The Ohio Players

By Gary:
I was never  a huge Disco fan, but their are some groups that came out of that era that were really good.  I was always a fan of funk, so I loved Sly and the Family Stone, Kool and the Gang and so on.  Well I guess this group comes out of that era, starting in the late 60’s and they had two huge hits in the early and mid-seventies.  They are an American R&B Funk group with one huge Disco Hit.
 The Ohio Players


1975 / Midnight Special / Love Rollercoaster /
1974 / Midnight Special / Fire /
1976 / Sweet Sticky Thing /
1974 / Midnight Special / Skin Tight /
1976 / Soul Train / Who’d she Coo? /


1973 / Funky Worm / # 15 Pop # 1 R&B
1973 / Ecstasy / # 31 Pop # 12 R&B
1974 / Skin Tight / # 13 Pop # 2 R&B
1974 / Fire / # 1 Pop & R&B
1975 / Sweet Sticky Thing / # 33 Pop # 1 R&B
1975 / Love Rollercoaster / # 1 Pop & R&B
1976 / Who’d She Coo? / # 18 Pop # 1 R&B

The Ohio Players are a funk and R&B band whose heyday was in the mid- to late 1970s. They formed in Dayton, Ohio in 1959 as the Ohio Untouchables, and initially included members Robert Ward (vocals/guitar), Marshall “Rock” Jones (bass), Clarence “Satch” Satchell (saxophone/guitar), Cornelius Johnson (drums), and Ralph “Pee Wee” Middlebrooks (trumpet/trombone). The Ohio Untouchables broke up in 1963, with Ward leaving for a solo career, but the core members of the group returned to Dayton and added Gary Webster (drums) and Leroy “Sugarfoot” Bonner (guitar) in 1964. The group added two more singers, Bobby Lee Fears and Dutch Robinson, and became the house band for New York City-based Compass Records in 1967. They soon became one of the better known R&B bands of the 1970s. They inspired many artists including The Mighty Majors (“You Can Never Go Back”), which opened a show for them once on the road.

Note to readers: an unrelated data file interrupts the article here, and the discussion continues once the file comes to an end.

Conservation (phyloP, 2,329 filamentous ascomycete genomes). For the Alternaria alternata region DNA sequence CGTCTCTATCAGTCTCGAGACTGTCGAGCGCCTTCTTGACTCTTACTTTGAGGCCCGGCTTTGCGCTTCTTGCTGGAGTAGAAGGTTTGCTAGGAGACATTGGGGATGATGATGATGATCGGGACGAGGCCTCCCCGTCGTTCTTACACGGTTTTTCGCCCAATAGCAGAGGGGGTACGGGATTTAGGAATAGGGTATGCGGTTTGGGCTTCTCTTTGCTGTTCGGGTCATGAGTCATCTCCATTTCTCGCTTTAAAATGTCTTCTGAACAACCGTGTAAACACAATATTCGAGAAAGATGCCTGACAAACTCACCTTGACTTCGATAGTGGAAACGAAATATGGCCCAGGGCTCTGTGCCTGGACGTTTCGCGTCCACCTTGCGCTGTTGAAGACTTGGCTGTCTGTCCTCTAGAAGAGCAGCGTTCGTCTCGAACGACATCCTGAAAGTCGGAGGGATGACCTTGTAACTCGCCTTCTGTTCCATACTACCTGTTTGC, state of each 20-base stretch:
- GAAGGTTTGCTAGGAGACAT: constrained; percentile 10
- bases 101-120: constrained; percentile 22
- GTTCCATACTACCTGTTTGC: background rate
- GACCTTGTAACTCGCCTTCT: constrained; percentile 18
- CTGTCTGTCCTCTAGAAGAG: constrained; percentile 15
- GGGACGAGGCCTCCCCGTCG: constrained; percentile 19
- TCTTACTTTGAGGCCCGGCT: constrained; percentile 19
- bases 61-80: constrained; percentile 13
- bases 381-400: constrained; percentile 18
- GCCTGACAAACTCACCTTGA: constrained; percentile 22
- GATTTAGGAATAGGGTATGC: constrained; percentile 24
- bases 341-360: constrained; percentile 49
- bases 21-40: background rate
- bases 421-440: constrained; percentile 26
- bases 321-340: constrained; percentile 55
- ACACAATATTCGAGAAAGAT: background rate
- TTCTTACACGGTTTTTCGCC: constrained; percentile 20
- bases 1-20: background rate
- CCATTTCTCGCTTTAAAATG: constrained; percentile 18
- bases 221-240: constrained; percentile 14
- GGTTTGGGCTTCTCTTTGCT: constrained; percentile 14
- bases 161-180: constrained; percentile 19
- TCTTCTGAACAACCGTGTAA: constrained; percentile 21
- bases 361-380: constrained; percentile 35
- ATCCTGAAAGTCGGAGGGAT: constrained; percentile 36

Their song “Runnin’ from the Devil” inspired the Van Halen song “Runnin’ With the Devil”.

The group disbanded again in 1970. After again reforming with a line-up including Bonner, Satchell, Middlebrooks, Jones, Webster, trumpeter Bruce Napier, trombonist Marvin Pierce, and keyboardist Walter “Junie” Morrison, the Players had a minor hit on the Detroit-based Westbound label in 1971 with “Pain” which reached the Billboard R&B Top 40. Detroit vocalist Dale Allen shared co-lead vocals on some of the early Westbound material, although not credited on the albums “Pain” and “Pleasure”.

The band’s first big hit was “Funky Worm”, which hit #1 on the Billboard R&B Charts and made the pop Top 15 in May 1973. The band signed with Mercury Records in 1974. By this time, their line-up had changed again, with keyboardist Billy Beck instead of Morrison and Jimmy “Diamond” Williams on drums instead of Webster. On later album releases, they added second guitarist/vocalist Clarence ‘Chet’ Willis and conga player Robert “Rumba” Jones to the line-up. Bonner sang lead vocals on most of the band’s hits.

The band had seven Top 40 hits between 1973 and 1976, including “Fire” (#1 on both the R&B and pop charts for two weeks and one week respectively in February 1975) and “Love Rollercoaster” (#1 on both the R&B and pop charts for 1 week in January 1976). The group’s last big hit was “Who’d She Coo” a #1 R&B hit in August 1976.